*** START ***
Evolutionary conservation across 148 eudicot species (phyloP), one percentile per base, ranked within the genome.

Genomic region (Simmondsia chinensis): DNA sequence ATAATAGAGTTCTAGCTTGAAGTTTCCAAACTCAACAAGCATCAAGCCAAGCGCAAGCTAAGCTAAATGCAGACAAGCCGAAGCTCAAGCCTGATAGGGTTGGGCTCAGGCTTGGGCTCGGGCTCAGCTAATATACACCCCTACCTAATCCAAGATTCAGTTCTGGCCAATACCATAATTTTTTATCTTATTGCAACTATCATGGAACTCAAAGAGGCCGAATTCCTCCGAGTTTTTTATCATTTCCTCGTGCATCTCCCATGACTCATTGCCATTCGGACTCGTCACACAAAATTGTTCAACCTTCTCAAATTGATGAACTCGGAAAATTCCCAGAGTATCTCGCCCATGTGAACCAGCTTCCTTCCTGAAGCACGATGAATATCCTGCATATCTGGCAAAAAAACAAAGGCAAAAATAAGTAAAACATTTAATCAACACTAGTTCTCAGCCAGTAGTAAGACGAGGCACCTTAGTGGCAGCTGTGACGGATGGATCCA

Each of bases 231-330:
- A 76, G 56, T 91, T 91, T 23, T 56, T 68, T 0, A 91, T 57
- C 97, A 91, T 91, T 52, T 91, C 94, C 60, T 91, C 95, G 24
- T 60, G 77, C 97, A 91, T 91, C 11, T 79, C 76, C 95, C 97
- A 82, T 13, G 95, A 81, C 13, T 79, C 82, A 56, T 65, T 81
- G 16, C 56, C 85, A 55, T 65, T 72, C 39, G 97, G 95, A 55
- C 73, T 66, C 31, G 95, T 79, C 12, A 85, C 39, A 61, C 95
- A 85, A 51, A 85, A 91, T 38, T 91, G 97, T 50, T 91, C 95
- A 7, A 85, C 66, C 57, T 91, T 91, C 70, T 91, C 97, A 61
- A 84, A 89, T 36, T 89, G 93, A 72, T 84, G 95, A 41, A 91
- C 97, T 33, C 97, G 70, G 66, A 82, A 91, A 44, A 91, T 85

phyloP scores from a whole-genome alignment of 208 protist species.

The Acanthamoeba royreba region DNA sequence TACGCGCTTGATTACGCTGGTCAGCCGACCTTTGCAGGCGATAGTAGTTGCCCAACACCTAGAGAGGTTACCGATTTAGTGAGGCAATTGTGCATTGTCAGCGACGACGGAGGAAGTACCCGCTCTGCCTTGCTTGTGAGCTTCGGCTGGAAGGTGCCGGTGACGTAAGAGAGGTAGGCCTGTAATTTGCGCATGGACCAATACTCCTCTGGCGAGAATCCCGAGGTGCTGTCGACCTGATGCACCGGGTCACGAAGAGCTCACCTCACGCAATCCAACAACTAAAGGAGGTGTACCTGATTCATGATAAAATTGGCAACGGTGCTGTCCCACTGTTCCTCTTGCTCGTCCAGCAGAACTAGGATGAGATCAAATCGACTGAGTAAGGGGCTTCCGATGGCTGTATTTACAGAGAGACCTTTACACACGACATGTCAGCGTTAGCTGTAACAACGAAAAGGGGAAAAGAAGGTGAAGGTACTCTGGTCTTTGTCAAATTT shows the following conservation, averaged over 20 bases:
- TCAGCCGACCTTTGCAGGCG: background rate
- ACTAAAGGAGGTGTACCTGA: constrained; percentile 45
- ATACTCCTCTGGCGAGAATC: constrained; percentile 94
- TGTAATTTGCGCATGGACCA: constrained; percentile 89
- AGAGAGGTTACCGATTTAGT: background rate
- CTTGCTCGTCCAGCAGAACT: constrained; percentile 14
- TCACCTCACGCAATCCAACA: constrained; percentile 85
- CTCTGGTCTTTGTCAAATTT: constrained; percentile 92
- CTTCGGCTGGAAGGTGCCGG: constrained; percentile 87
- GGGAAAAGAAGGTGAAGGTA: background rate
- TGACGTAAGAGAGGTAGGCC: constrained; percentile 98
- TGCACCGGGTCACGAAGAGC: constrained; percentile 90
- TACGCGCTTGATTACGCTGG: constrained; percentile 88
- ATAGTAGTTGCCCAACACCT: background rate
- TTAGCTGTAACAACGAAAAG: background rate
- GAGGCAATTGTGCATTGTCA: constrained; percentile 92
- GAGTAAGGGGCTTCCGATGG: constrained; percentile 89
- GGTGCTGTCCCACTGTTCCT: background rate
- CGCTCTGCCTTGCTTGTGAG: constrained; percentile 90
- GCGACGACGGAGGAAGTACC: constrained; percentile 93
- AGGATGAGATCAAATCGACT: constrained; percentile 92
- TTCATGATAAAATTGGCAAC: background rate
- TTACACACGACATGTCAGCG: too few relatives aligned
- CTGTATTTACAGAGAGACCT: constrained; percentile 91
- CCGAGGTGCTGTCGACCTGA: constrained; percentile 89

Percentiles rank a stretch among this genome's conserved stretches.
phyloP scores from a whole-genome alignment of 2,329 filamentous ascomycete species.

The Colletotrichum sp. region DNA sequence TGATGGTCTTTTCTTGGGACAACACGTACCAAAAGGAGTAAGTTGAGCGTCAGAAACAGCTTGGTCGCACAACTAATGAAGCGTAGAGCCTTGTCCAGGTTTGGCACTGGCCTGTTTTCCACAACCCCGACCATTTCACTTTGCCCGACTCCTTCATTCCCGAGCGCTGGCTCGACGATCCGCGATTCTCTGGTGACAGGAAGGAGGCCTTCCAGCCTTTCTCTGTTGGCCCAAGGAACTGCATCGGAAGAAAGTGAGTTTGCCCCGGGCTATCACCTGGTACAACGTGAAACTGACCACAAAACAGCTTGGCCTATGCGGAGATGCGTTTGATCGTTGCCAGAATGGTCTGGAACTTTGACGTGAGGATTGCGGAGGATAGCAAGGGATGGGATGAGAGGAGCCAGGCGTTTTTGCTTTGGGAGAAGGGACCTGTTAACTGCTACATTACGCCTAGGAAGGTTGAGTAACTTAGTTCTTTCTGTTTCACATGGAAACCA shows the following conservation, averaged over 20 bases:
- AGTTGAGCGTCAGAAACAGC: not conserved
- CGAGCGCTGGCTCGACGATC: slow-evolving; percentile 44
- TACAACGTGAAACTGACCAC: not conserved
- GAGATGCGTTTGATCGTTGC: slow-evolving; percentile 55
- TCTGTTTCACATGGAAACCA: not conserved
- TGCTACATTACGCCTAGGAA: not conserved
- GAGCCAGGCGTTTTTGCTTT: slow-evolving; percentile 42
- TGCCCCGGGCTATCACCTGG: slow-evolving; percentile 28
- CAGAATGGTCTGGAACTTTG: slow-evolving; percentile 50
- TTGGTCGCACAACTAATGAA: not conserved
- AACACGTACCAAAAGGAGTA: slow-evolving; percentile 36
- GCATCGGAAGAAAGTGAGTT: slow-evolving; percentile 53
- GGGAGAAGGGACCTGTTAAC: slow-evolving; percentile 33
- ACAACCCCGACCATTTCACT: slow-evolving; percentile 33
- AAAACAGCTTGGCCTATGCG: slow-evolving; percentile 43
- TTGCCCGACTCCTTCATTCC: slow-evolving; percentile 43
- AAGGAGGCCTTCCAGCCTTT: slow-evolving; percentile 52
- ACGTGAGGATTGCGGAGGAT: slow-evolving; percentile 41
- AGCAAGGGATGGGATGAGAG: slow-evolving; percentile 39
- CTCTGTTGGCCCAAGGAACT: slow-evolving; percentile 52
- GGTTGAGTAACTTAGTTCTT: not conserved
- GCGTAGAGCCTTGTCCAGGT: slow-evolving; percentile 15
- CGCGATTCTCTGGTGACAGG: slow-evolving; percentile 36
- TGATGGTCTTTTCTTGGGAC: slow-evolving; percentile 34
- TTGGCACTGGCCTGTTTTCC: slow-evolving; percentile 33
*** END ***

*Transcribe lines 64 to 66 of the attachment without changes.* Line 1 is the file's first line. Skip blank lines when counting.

- GGTTGAGTAACTTAGTTCTT: not conserved
- GCGTAGAGCCTTGTCCAGGT: slow-evolving; percentile 15
- CGCGATTCTCTGGTGACAGG: slow-evolving; percentile 36